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June 3, 2013
IRS Oversight Board Says Budget Cuts Will Harm Agency Performance Significantly in 2014
by Eric Kroh

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by Eric Kroh

Summary by Tax Analysts®
If allowed to continue, the IRS budget cuts that are already straining the agency will lead to more significant reductions in revenue and performance in 2014, the IRS Oversight Board said in its report on the IRS's fiscal 2014 budget request.

If allowed to continue, the IRS budget cuts that are already straining the agency will lead to more significant reductions in revenue and performance in 2014, the IRS Oversight Board said in its report on the IRS's fiscal 2014 budget request.

Budget reductions of more than $1 billion since fiscal 2010 because of the Budget Control Act of 2011 and the sequestration have already led to declines in IRS performance measures such as the level of phone service, according to the May report. Increased agency responsibilities in the coming years, including administering the healthcare reform law, the Foreign Account Tax Compliance Act, and the merchant card and stock basis initiatives, as well as battling the increase in tax-related identity theft, will place a further strain on already diminished resources, the board said.

"The Board believes that the current budgetary path is no longer sustainable," Oversight Board Chair Paul Cherecwich Jr. said in a statement. "We have already seen erosion in level of service on IRS' toll-free telephone lines. Moreover, the IRS is predicting that it will collect less enforcement revenue this year as compared to last. This deterioration in across-the-board performance will become more pronounced in 2014. This is [not the] time to make short-sighted budget cuts."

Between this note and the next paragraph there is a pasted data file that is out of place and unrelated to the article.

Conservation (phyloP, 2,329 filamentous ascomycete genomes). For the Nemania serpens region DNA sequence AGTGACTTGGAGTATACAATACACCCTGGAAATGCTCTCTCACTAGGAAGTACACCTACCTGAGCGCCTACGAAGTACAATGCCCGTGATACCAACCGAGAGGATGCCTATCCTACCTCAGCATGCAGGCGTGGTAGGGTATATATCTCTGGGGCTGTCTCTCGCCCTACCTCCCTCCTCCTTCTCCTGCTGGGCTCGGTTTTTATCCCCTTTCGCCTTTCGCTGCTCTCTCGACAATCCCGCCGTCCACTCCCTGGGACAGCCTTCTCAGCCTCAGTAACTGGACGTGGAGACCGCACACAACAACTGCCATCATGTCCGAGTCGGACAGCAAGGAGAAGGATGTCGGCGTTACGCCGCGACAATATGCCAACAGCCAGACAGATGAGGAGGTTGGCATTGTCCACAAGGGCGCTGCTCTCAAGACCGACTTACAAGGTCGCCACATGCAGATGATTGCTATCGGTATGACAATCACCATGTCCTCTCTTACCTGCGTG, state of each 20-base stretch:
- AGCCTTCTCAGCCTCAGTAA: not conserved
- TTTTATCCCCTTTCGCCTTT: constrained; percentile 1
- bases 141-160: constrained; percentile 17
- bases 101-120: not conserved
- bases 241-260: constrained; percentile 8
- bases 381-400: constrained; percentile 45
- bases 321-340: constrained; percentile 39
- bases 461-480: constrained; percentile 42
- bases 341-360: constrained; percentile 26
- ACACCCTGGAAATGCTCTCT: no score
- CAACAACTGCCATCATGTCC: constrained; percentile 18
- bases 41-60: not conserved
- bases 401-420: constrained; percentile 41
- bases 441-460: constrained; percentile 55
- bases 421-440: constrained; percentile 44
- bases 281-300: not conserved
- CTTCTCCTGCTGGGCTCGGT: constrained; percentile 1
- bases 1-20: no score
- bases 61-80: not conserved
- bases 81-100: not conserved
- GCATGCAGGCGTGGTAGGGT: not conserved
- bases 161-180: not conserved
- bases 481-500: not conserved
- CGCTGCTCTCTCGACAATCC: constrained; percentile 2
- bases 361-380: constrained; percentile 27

The IRS has already had to adjust its fiscal 2013 operating plan because of the budget sequestration, the Oversight Board said. To apply agency furloughs evenly across the agency, it had to transfer $75 million from funds appropriated for enforcement to taxpayer services and operations support. Enforcement revenue declined to $50.2 billion in fiscal 2012 from $57.6 billion in fiscal 2010, according to the report.

The board said that President Obama's requested IRS fiscal 2014 budget of $12.9 billion, an increase of 8.8 percent over the fiscal 2012 enacted level, is reasonable, although it is below the $13.1 billion originally requested by the board.

The IRS level of phone service, a key indicator of the agency's performance, has declined from a high of 87 percent in fiscal 2004 to 70 percent in fiscal 2013. That means that the IRS was able to answer only seven out of 10 taxpayer assistance calls after an average wait time of 13 minutes. The agency plans a 79 percent level of phone service in fiscal 2014, but that will be attainable only if Congress enacts a $2.41 billion budget for taxpayer services, as recommended by the president. "Otherwise, providing an acceptable [level of service] will continue to be a challenge for the IRS," the report says.

The board said it strongly supports the permanent extension of the streamlined critical pay program originally enacted in 1998. The program authorizes the IRS to pay some employees above the levels normally allowed for government workers to make those jobs more competitive with those in the private sector.

"The Board has found the provision to be a valuable and effective tool in bringing specialized expertise to IRS initiatives," the report says. "It has proven to be successful in not only information technology, but also in sophisticated and complex areas of international taxation, such as transfer pricing."

Obama's IRS budget request supported extending streamlined critical pay through 2018.


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